Everybody loves a field trip! Exploring, seeing new things, meeting new people…
Excursions are valuable ways to get children interacting with others. They open the world to them- the things going on, the possibilities. Charlotte talks about students trips to the British Museum several times in the V’s. This was part of the child’s self learning as well as adding to the relationship-building aspect of a Living Education. Interacting live with someone or something is invaluable to building a friendship with it.
Sometimes we can let the Home part of Learning keep us home and not moving about in our communities. It is VERY easy to get stuck in the bog of the day-in and day-out of lessons and routine. If you have littles it is hard to get out. Messing up their routine- well, someone will pay for it later – probably all of you. But maybe in this situation you could do field trips that are very close to home and intentionally short.
-What do you have near by?
a water treatment facility
a historical landmark
a historical plaque
a TV station
an animal shelter
an art museum
a print shop
a cement business
a business that manufactures something
“This slight study of the British Museum we find very valuable; whether the children have or have not the opportunity of visiting the Museum itself, they have the hope of doing so, and, besides, their minds are awakened to the treasures of local museums.” – Volume 6 p.175-176
“A short time ago when the King and Queen paid a private visit to the British Museum, in the next hall, also, no doubt, examining the Parthenon Room, were a group of children from a London County Council School, as full of information and interest as the child above mentioned because they had been doing the same work. It was not a small thing for those children to know that their interests and delights were common to them and their Sovereigns. Of such strands are formed the cord which binds society; and one of the main purposes of a ‘liberal education for all’ is to form links between high and low, rich and poor, the classes and the masses, in the strong sympathy of common knowledge.” – Volume 6 p.77-78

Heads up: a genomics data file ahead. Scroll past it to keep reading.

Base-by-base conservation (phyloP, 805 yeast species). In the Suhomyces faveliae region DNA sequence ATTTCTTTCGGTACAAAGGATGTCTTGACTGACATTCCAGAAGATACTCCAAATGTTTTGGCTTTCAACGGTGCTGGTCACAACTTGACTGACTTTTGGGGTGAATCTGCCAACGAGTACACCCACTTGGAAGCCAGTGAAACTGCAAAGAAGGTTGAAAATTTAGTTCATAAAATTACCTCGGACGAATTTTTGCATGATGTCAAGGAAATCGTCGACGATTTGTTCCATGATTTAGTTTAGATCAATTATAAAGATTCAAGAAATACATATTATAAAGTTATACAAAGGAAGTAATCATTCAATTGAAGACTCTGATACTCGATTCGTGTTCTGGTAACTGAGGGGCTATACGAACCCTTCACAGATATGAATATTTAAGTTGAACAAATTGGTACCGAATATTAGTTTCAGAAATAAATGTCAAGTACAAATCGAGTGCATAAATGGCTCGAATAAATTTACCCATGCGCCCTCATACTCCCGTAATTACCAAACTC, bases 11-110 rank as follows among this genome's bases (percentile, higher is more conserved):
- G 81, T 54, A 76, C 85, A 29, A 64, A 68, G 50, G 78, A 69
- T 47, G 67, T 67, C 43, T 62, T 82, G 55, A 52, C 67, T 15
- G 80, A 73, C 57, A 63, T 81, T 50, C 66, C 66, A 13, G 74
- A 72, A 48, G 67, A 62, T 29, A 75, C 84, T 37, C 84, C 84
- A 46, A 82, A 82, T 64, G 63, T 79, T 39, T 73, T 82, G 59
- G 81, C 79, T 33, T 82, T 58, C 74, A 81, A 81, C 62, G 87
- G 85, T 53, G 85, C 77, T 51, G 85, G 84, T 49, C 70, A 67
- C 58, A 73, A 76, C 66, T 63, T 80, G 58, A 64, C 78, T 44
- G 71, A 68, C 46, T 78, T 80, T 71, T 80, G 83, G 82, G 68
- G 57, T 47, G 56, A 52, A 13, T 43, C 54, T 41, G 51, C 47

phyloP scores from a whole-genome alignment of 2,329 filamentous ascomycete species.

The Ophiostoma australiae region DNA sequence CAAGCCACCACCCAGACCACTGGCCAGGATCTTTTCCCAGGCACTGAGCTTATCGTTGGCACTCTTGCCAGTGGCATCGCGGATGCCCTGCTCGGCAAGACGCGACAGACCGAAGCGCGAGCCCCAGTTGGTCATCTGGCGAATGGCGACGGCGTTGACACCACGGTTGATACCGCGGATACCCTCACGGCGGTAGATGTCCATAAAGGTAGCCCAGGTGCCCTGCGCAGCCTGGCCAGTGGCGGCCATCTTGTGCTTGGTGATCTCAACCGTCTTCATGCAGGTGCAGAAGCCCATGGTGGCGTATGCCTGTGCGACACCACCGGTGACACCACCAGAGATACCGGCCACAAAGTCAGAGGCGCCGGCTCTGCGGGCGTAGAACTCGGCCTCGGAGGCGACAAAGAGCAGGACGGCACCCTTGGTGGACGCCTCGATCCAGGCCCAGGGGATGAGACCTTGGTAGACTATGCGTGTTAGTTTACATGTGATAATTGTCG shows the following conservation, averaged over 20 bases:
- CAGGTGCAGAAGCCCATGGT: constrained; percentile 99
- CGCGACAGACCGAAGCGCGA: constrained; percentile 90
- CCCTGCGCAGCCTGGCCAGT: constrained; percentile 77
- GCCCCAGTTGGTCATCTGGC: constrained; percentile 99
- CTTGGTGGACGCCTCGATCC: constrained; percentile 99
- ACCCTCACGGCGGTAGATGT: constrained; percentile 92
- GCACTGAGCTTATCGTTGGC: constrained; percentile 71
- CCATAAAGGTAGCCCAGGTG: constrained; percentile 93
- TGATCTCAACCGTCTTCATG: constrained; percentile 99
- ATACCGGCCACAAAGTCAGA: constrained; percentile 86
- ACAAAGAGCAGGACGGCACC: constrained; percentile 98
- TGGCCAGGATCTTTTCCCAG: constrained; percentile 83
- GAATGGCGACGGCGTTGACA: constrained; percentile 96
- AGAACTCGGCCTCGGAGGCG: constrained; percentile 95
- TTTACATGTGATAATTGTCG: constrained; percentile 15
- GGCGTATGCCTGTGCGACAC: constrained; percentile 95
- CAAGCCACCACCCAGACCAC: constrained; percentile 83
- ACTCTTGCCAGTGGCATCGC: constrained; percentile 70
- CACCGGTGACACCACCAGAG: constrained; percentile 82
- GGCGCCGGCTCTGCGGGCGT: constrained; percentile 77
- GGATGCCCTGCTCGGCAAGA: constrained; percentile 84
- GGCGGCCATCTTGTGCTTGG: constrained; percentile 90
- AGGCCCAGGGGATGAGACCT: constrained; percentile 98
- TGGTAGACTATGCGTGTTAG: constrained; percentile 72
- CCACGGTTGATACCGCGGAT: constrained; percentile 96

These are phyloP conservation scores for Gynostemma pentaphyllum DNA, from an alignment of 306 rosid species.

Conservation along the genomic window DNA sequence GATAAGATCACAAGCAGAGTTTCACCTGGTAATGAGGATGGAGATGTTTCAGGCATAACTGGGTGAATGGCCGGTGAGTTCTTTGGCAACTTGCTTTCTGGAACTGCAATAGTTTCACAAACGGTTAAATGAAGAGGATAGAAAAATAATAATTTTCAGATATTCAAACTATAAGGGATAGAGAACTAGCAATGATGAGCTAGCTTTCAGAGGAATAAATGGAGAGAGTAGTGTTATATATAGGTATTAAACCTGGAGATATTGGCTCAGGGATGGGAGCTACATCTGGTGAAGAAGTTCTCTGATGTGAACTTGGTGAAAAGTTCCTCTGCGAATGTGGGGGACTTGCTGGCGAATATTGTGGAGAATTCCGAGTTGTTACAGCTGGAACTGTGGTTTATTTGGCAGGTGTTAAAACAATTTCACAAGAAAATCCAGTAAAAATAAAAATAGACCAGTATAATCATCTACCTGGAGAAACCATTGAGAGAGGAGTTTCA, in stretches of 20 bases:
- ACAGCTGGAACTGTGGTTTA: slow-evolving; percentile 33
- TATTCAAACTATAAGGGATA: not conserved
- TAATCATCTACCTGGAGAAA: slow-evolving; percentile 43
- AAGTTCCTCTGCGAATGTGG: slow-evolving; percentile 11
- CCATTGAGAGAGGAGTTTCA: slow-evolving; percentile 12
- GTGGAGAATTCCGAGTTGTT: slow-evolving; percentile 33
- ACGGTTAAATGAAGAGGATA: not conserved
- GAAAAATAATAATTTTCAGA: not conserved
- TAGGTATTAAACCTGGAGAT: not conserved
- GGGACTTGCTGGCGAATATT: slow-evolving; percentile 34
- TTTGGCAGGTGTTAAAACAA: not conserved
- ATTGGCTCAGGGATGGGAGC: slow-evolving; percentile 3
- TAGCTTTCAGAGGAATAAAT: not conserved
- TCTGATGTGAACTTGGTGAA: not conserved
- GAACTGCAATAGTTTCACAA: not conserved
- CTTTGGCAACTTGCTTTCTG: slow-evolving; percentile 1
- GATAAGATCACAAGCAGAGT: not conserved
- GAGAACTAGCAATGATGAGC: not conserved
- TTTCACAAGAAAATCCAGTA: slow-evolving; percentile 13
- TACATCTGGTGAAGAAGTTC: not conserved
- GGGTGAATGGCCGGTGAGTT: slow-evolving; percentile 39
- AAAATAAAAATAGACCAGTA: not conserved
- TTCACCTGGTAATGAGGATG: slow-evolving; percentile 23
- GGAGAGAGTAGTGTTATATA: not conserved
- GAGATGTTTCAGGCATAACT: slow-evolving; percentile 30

“Mother took her to Westminster Abbey one afternoon and while I was seeing her to bed she told me all the things she had noticed there which they had been hearing about in ‘architecture’ this term. She loves ‘architecture.’ She also expressed her anxiety to make acquaintance with the British Museum and see the things there that they had been ‘having’ in their term’s work. So the next morning we went there and studied the Parthenon Room in great detail. She was a most interesting companion and taught me ever so much! We also went to St. Paul’s and Madame Tussaud’s where she was delighted to see so many people out of ‘history.’ The modern people did not interest her so much except Jack Cornwell and Nurse Cavell.”
It will be noticed that the child is educating herself; her friends merely take her to see the things she knows about and she tells what she has read, a quite different matter from the act of pouring information down the throats of the unhappy children who are taken to visit our national treasure houses.” – Volume 6 p.77